Merrily We Roll Along at the Harold Pinter
At the Menier last November we marvelled merely at Maria Friedman’s directing debut with this poignant, heart-felt and wondrously witty musical by Stephen Sondheim and George Furth, a 1981 re-write of a 1934 drama by George S Kaufman and Moss Hart about friendship, collaboration and idealism at work and play.
How appropriate is the show’s new address for, as in Harold Pinter’s Betrayal, which pre-dates Merrily by three years, the story is told backwards. We start at the end in 1979 and finish at the beginning, when three great good friends – composer Frank Shepherd and writers Charley Kringas and Mary Flynn - scan the night sky as Sputnik revolves in 1957 and the world changes for ever in the glorious anthem, “Our Time.”
Friedman’s production, with smart designs by Soutra Gilmour and beautiful lighting by the old maestro David Hersey, has definitely improved and ironed out a few bumps; it moves slickly through the various eras either side of a Kennedy-esque Camelot, with minimal scenic brouhaha and a constant musical commentary from Catherine Jayes' ten-piece band in the pit.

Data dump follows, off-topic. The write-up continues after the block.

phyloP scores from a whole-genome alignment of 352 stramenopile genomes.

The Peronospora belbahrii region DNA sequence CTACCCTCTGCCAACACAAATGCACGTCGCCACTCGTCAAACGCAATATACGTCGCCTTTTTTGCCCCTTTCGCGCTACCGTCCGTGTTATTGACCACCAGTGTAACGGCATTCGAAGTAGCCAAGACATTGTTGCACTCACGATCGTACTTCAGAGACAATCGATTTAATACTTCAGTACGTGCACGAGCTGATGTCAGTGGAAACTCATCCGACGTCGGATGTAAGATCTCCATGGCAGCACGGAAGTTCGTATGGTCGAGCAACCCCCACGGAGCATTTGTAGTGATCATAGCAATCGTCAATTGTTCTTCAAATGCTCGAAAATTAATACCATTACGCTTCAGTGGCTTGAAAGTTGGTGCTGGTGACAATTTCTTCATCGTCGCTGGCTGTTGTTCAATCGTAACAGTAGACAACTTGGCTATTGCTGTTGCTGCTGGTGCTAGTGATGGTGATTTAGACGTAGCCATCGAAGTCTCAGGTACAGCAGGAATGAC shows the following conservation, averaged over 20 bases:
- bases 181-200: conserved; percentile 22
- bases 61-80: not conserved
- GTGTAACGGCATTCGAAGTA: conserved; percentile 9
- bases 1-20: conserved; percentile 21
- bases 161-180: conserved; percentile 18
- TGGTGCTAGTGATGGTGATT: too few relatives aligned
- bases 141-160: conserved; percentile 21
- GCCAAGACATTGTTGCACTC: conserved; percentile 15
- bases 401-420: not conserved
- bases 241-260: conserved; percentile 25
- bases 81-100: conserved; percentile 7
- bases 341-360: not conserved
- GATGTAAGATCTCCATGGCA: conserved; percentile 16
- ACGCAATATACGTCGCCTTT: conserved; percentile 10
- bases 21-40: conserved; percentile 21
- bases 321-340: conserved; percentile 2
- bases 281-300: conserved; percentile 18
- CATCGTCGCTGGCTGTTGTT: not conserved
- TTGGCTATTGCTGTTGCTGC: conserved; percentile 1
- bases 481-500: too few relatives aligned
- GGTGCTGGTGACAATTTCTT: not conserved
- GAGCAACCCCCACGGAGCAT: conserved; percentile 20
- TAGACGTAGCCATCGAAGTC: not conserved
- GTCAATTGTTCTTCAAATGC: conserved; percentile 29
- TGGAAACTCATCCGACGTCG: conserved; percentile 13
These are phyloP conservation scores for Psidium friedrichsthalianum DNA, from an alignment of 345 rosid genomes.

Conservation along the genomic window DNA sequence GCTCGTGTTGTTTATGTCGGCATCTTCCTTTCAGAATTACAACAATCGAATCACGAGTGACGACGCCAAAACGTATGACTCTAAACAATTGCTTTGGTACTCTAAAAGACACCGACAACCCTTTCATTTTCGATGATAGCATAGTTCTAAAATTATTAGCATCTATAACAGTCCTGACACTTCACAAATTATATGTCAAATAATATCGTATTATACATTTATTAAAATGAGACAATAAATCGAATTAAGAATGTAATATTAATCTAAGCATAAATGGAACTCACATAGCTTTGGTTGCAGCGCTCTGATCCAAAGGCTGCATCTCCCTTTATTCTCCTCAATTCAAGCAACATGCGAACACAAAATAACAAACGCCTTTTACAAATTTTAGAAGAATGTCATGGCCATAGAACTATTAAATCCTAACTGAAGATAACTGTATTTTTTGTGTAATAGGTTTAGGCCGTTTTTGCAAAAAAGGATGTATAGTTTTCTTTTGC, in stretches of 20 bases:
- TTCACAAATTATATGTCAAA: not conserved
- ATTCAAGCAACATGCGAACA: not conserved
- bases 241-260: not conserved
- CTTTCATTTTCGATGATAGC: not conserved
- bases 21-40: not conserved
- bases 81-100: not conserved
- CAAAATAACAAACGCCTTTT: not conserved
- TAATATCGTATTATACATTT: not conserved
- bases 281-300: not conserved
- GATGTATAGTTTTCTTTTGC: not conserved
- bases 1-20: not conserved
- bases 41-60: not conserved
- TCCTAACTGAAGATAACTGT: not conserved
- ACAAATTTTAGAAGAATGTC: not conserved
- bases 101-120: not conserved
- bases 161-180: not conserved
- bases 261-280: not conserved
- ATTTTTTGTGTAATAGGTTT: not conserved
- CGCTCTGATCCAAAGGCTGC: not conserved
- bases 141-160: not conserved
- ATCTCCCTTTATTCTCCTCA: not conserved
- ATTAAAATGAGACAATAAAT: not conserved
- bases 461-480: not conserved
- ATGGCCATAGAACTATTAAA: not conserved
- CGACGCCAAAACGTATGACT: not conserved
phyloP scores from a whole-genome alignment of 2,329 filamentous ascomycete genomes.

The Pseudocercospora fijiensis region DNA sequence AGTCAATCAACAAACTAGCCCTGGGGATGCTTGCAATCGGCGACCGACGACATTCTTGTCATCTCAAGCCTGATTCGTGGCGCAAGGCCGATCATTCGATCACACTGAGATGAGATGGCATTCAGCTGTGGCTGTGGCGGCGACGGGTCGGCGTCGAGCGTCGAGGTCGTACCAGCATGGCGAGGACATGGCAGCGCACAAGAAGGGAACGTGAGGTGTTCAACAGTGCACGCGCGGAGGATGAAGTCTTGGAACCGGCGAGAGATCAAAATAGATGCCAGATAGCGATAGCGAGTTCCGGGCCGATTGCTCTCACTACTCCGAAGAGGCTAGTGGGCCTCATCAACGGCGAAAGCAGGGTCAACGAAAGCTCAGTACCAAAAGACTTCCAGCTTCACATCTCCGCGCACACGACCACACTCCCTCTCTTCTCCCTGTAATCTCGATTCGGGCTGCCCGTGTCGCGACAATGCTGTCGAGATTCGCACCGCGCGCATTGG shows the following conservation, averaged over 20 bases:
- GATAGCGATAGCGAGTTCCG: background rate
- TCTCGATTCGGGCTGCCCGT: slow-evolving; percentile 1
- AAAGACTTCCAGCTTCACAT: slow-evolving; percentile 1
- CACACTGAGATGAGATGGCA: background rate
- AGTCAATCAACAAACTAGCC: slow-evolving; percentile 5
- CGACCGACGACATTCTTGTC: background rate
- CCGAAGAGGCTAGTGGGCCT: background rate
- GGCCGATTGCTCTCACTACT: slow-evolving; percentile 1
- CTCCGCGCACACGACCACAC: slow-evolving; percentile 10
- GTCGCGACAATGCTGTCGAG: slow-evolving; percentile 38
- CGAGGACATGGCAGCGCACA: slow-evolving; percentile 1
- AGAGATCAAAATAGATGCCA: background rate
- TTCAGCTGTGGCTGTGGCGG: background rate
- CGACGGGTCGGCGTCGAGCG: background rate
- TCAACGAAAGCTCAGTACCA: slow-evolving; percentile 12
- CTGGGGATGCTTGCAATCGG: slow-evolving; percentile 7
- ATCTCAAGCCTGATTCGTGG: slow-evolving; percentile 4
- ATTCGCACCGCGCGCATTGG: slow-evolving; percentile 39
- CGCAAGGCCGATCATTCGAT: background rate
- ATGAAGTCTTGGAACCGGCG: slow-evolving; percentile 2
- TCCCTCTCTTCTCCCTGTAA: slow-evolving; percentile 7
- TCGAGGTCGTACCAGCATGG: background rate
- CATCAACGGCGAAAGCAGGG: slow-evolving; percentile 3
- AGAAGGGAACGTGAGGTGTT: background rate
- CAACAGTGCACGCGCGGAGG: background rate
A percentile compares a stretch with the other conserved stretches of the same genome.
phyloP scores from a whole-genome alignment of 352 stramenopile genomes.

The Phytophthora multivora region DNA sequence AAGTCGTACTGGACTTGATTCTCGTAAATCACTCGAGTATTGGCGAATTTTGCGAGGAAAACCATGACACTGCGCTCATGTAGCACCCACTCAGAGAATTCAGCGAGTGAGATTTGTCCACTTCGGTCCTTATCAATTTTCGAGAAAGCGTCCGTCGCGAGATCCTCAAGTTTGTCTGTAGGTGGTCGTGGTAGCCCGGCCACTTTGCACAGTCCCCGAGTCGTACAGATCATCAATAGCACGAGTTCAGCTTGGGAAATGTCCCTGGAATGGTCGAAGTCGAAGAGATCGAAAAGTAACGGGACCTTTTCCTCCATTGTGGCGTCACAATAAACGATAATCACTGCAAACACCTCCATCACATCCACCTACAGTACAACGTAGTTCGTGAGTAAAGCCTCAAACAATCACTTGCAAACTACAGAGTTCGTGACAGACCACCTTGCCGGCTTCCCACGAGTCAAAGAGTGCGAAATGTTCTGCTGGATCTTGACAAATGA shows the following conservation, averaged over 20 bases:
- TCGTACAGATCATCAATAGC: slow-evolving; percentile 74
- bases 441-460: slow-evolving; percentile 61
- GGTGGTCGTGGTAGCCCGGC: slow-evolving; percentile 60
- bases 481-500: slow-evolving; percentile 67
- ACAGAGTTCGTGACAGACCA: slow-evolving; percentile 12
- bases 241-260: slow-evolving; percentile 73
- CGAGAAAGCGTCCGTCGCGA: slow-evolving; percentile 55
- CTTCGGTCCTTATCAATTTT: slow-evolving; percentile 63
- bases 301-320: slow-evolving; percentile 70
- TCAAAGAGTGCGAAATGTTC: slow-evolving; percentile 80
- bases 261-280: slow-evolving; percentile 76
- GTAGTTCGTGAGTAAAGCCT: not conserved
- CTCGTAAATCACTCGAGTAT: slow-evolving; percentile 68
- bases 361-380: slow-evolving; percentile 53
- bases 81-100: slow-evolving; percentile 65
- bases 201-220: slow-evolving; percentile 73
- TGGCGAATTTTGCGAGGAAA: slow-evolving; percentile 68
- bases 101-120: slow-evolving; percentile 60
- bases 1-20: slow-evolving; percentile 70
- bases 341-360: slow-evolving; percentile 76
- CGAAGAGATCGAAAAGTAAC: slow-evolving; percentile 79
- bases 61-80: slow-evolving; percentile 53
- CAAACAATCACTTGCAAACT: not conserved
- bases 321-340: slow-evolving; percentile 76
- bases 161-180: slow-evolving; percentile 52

The terrific Menier cast, certainly the equal of Michael Grandage’s line-up at the Donmar Warehouse twelve years ago (a show that marked Julian Ovenden’s break-through), is mercifully intact, with Damian Humbley as Charley reprising a scathing attack on Frank’s sell-out in doing (he thinks) his money better than his music; and Jenna Russell as Mary, now curiously and inexplicably pregnant, as the acid-tongued literary critic helplessly stuck on Mark Umbers’ handsomely engaging Frank.
In the middle, there’s a messy divorce involving Josefina Gabrielle’s brilliantly raucous and ruthless Broadway star which leaves Clare Foster’s keenly devoted Beth, a radiant redhead who brims with charm and vitality, as the emotional victim; this process is registered in the show’s musical highlight, a plaintive duet trampled over in an ensemble number of driving, rhythmic invasion.
This is a musical of city lights and private pain, of setting out and taking stock, of making friends and making mistakes, and is as personal and revealing a Sondheim score as any since Company.
Friedman’s ensemble is precisely drilled by choreographer Tim Jackson, but never at the expense of deft contributions in support from Julie Jupp, Zizi Strallen and Glyn Kerslake. The show's an unalloyed treat and a serious pleasure from start to finish.